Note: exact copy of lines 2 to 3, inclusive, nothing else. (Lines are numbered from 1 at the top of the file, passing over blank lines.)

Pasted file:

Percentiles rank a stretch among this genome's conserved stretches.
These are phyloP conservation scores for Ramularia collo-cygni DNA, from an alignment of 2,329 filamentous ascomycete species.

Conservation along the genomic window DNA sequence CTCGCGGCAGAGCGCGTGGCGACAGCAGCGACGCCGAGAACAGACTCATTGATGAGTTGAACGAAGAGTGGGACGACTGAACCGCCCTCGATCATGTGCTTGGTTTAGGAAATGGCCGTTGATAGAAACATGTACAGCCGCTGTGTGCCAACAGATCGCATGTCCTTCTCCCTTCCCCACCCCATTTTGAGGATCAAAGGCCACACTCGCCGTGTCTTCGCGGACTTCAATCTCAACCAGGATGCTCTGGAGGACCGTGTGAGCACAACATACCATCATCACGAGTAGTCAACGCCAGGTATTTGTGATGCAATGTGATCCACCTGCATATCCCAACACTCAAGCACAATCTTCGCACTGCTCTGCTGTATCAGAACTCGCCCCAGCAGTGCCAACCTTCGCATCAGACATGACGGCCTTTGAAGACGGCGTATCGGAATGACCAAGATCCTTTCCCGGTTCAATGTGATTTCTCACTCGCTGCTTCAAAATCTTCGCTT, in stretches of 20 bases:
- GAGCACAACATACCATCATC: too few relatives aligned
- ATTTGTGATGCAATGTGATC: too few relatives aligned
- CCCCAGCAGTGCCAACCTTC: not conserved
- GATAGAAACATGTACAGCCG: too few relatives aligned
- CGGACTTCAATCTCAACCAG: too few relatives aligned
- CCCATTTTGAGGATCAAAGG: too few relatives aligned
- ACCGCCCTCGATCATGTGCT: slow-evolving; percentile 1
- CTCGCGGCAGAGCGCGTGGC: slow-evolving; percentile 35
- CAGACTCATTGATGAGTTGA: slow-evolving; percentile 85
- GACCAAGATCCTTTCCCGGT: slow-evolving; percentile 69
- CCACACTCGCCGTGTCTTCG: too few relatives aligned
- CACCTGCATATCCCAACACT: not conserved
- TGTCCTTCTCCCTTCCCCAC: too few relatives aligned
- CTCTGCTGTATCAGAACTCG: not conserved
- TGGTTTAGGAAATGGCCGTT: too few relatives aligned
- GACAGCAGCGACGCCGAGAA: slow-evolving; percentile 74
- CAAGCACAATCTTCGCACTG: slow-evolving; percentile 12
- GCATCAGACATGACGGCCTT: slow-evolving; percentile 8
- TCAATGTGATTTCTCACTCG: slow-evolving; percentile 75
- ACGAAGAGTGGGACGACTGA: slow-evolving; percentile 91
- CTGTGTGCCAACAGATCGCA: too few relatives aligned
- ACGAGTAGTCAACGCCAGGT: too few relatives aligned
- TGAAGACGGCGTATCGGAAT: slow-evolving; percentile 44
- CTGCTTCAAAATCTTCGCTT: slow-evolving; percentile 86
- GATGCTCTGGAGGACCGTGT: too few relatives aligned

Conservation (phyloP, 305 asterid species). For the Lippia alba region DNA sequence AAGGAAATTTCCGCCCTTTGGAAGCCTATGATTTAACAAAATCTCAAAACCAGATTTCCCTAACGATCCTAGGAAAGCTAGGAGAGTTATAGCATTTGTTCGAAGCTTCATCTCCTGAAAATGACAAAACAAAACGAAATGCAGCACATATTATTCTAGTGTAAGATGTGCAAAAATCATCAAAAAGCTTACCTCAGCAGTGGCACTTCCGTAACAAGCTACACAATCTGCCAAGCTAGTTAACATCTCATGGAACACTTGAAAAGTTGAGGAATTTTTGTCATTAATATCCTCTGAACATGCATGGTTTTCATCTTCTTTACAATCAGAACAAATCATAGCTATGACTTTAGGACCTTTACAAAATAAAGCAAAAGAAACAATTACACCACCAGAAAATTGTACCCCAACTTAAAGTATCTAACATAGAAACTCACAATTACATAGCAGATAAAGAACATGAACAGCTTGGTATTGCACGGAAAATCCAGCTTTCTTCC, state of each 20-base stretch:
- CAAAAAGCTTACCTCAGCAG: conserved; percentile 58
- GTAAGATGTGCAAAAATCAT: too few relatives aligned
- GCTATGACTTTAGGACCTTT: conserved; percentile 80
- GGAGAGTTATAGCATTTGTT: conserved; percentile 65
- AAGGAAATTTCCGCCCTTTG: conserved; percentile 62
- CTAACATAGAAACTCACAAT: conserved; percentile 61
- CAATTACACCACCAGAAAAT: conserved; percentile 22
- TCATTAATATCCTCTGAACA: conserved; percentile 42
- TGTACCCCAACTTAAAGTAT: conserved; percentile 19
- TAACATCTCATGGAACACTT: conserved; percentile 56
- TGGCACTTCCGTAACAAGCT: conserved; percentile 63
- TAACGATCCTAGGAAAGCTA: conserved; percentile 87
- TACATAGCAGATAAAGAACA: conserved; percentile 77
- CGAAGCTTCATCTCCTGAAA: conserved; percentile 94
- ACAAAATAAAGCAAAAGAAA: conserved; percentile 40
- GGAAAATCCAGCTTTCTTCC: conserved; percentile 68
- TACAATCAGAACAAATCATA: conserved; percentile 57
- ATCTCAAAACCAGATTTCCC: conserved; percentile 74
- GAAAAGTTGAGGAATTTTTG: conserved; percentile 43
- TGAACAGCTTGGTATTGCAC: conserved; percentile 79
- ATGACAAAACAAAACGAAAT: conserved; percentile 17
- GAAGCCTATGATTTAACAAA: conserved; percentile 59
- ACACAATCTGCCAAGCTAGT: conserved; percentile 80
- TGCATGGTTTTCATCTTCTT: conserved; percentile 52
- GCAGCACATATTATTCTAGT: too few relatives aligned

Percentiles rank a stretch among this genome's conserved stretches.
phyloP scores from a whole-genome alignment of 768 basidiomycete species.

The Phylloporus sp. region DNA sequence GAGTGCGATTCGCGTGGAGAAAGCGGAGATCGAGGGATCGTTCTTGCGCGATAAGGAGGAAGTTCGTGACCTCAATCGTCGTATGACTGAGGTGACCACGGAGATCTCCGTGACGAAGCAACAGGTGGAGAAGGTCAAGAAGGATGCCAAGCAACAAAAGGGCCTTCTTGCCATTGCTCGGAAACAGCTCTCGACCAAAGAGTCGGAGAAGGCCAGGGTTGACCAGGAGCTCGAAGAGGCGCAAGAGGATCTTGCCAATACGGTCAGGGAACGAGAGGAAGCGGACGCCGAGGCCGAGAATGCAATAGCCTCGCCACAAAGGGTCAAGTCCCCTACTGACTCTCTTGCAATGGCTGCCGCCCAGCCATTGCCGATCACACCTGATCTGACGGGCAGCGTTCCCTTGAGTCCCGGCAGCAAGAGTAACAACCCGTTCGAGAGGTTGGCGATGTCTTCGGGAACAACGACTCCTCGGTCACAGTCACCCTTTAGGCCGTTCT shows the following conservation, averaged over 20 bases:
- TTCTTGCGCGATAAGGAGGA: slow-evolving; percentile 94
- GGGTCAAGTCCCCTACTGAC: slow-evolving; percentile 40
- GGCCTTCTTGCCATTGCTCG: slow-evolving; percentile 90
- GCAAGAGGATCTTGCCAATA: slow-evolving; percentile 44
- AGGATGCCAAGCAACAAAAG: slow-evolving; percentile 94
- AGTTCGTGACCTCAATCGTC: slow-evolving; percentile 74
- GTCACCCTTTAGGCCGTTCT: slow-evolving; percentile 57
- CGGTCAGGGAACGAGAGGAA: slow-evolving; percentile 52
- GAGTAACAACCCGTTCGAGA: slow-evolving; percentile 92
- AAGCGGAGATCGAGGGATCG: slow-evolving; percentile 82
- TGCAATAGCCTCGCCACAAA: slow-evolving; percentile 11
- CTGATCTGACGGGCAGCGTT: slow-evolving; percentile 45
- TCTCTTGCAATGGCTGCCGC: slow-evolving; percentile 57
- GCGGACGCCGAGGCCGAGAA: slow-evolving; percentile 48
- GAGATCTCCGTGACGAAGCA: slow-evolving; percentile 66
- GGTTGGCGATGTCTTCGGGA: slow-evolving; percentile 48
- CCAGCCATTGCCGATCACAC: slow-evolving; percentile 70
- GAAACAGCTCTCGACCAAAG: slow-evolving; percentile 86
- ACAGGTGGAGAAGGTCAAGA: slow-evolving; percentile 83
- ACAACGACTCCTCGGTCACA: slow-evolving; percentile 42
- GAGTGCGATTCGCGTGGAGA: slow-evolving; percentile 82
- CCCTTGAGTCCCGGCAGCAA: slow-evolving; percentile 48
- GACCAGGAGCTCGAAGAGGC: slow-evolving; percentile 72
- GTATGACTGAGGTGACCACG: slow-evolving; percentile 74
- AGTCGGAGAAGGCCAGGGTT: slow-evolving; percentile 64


These are phyloP conservation scores for Ramularia collo-cygni DNA, from an alignment of 2,329 filamentous ascomycete species.

Conservation along the genomic window DNA sequence CTCGCGGCAGAGCGCGTGGCGACAGCAGCGACGCCGAGAACAGACTCATTGATGAGTTGAACGAAGAGTGGGACGACTGAACCGCCCTCGATCATGTGCTTGGTTTAGGAAATGGCCGTTGATAGAAACATGTACAGCCGCTGTGTGCCAACAGATCGCATGTCCTTCTCCCTTCCCCACCCCATTTTGAGGATCAAAGGCCACACTCGCCGTGTCTTCGCGGACTTCAATCTCAACCAGGATGCTCTGGAGGACCGTGTGAGCACAACATACCATCATCACGAGTAGTCAACGCCAGGTATTTGTGATGCAATGTGATCCACCTGCATATCCCAACACTCAAGCACAATCTTCGCACTGCTCTGCTGTATCAGAACTCGCCCCAGCAGTGCCAACCTTCGCATCAGACATGACGGCCTTTGAAGACGGCGTATCGGAATGACCAAGATCCTTTCCCGGTTCAATGTGATTTCTCACTCGCTGCTTCAAAATCTTCGCTT, in stretches of 20 bases: